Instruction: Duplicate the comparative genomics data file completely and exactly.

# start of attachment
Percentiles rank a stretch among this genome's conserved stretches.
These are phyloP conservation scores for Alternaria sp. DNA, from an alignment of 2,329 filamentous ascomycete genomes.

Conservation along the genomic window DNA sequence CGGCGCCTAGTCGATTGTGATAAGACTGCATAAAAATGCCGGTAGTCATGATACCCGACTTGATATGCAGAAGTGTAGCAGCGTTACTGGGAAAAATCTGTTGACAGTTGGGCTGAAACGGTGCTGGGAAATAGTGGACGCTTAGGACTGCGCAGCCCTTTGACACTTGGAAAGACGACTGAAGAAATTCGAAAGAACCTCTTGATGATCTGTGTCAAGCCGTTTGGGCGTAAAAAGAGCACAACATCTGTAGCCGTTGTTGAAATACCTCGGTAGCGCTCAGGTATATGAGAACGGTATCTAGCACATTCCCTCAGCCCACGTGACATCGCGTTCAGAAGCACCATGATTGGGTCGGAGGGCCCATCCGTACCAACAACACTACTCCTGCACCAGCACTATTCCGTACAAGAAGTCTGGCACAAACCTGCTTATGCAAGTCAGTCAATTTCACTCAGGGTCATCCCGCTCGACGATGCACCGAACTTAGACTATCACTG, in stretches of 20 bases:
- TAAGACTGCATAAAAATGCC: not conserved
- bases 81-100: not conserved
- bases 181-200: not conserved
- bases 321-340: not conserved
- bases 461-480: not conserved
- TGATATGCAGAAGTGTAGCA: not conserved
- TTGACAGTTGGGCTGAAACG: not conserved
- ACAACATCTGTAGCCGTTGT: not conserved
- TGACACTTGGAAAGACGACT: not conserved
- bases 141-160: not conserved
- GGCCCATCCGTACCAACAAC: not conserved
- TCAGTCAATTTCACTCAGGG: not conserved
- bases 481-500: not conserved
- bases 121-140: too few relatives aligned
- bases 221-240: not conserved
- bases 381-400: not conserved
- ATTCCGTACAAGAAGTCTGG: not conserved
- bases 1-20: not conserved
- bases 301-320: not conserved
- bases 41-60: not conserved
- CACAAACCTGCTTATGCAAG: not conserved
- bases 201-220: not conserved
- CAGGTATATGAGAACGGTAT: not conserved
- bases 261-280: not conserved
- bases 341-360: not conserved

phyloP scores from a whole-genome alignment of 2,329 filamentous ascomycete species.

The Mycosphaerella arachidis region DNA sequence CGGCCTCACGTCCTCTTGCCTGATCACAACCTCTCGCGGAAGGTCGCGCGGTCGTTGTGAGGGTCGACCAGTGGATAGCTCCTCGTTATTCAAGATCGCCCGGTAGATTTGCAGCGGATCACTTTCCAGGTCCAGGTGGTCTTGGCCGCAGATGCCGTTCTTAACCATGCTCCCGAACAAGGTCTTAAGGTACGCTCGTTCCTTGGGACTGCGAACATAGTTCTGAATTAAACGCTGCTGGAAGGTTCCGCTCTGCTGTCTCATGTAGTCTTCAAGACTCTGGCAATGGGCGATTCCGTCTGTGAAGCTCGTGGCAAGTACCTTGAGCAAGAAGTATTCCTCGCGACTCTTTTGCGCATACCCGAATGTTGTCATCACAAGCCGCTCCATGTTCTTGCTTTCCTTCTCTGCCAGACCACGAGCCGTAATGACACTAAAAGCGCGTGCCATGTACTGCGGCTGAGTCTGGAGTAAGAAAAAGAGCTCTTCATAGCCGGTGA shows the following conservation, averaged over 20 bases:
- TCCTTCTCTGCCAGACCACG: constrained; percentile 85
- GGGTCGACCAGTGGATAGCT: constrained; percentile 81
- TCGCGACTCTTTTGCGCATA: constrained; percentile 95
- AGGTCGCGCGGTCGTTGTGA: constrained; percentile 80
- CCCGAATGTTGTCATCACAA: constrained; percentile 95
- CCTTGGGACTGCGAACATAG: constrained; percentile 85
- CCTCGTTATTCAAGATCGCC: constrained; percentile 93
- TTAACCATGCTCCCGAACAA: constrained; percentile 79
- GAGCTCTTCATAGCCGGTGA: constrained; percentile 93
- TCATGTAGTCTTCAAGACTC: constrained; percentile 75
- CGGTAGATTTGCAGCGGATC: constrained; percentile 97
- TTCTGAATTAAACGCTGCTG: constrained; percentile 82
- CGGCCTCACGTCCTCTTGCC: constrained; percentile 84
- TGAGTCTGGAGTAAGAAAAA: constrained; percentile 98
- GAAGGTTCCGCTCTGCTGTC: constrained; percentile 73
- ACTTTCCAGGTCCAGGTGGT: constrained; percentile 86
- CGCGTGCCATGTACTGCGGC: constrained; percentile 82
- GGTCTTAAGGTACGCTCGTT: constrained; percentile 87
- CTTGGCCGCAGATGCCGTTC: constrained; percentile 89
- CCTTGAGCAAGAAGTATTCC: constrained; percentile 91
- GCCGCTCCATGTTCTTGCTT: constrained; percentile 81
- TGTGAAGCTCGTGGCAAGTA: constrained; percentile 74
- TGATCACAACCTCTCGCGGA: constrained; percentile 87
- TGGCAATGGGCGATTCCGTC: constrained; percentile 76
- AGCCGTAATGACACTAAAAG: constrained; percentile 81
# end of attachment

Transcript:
Percentiles rank a stretch among this genome's conserved stretches.
These are phyloP conservation scores for Alternaria sp. DNA, from an alignment of 2,329 filamentous ascomycete genomes.

Conservation along the genomic window DNA sequence CGGCGCCTAGTCGATTGTGATAAGACTGCATAAAAATGCCGGTAGTCATGATACCCGACTTGATATGCAGAAGTGTAGCAGCGTTACTGGGAAAAATCTGTTGACAGTTGGGCTGAAACGGTGCTGGGAAATAGTGGACGCTTAGGACTGCGCAGCCCTTTGACACTTGGAAAGACGACTGAAGAAATTCGAAAGAACCTCTTGATGATCTGTGTCAAGCCGTTTGGGCGTAAAAAGAGCACAACATCTGTAGCCGTTGTTGAAATACCTCGGTAGCGCTCAGGTATATGAGAACGGTATCTAGCACATTCCCTCAGCCCACGTGACATCGCGTTCAGAAGCACCATGATTGGGTCGGAGGGCCCATCCGTACCAACAACACTACTCCTGCACCAGCACTATTCCGTACAAGAAGTCTGGCACAAACCTGCTTATGCAAGTCAGTCAATTTCACTCAGGGTCATCCCGCTCGACGATGCACCGAACTTAGACTATCACTG, in stretches of 20 bases:
- TAAGACTGCATAAAAATGCC: not conserved
- bases 81-100: not conserved
- bases 181-200: not conserved
- bases 321-340: not conserved
- bases 461-480: not conserved
- TGATATGCAGAAGTGTAGCA: not conserved
- TTGACAGTTGGGCTGAAACG: not conserved
- ACAACATCTGTAGCCGTTGT: not conserved
- TGACACTTGGAAAGACGACT: not conserved
- bases 141-160: not conserved
- GGCCCATCCGTACCAACAAC: not conserved
- TCAGTCAATTTCACTCAGGG: not conserved
- bases 481-500: not conserved
- bases 121-140: too few relatives aligned
- bases 221-240: not conserved
- bases 381-400: not conserved
- ATTCCGTACAAGAAGTCTGG: not conserved
- bases 1-20: not conserved
- bases 301-320: not conserved
- bases 41-60: not conserved
- CACAAACCTGCTTATGCAAG: not conserved
- bases 201-220: not conserved
- CAGGTATATGAGAACGGTAT: not conserved
- bases 261-280: not conserved
- bases 341-360: not conserved

phyloP scores from a whole-genome alignment of 2,329 filamentous ascomycete species.

The Mycosphaerella arachidis region DNA sequence CGGCCTCACGTCCTCTTGCCTGATCACAACCTCTCGCGGAAGGTCGCGCGGTCGTTGTGAGGGTCGACCAGTGGATAGCTCCTCGTTATTCAAGATCGCCCGGTAGATTTGCAGCGGATCACTTTCCAGGTCCAGGTGGTCTTGGCCGCAGATGCCGTTCTTAACCATGCTCCCGAACAAGGTCTTAAGGTACGCTCGTTCCTTGGGACTGCGAACATAGTTCTGAATTAAACGCTGCTGGAAGGTTCCGCTCTGCTGTCTCATGTAGTCTTCAAGACTCTGGCAATGGGCGATTCCGTCTGTGAAGCTCGTGGCAAGTACCTTGAGCAAGAAGTATTCCTCGCGACTCTTTTGCGCATACCCGAATGTTGTCATCACAAGCCGCTCCATGTTCTTGCTTTCCTTCTCTGCCAGACCACGAGCCGTAATGACACTAAAAGCGCGTGCCATGTACTGCGGCTGAGTCTGGAGTAAGAAAAAGAGCTCTTCATAGCCGGTGA shows the following conservation, averaged over 20 bases:
- TCCTTCTCTGCCAGACCACG: constrained; percentile 85
- GGGTCGACCAGTGGATAGCT: constrained; percentile 81
- TCGCGACTCTTTTGCGCATA: constrained; percentile 95
- AGGTCGCGCGGTCGTTGTGA: constrained; percentile 80
- CCCGAATGTTGTCATCACAA: constrained; percentile 95
- CCTTGGGACTGCGAACATAG: constrained; percentile 85
- CCTCGTTATTCAAGATCGCC: constrained; percentile 93
- TTAACCATGCTCCCGAACAA: constrained; percentile 79
- GAGCTCTTCATAGCCGGTGA: constrained; percentile 93
- TCATGTAGTCTTCAAGACTC: constrained; percentile 75
- CGGTAGATTTGCAGCGGATC: constrained; percentile 97
- TTCTGAATTAAACGCTGCTG: constrained; percentile 82
- CGGCCTCACGTCCTCTTGCC: constrained; percentile 84
- TGAGTCTGGAGTAAGAAAAA: constrained; percentile 98
- GAAGGTTCCGCTCTGCTGTC: constrained; percentile 73
- ACTTTCCAGGTCCAGGTGGT: constrained; percentile 86
- CGCGTGCCATGTACTGCGGC: constrained; percentile 82
- GGTCTTAAGGTACGCTCGTT: constrained; percentile 87
- CTTGGCCGCAGATGCCGTTC: constrained; percentile 89
- CCTTGAGCAAGAAGTATTCC: constrained; percentile 91
- GCCGCTCCATGTTCTTGCTT: constrained; percentile 81
- TGTGAAGCTCGTGGCAAGTA: constrained; percentile 74
- TGATCACAACCTCTCGCGGA: constrained; percentile 87
- TGGCAATGGGCGATTCCGTC: constrained; percentile 76
- AGCCGTAATGACACTAAAAG: constrained; percentile 81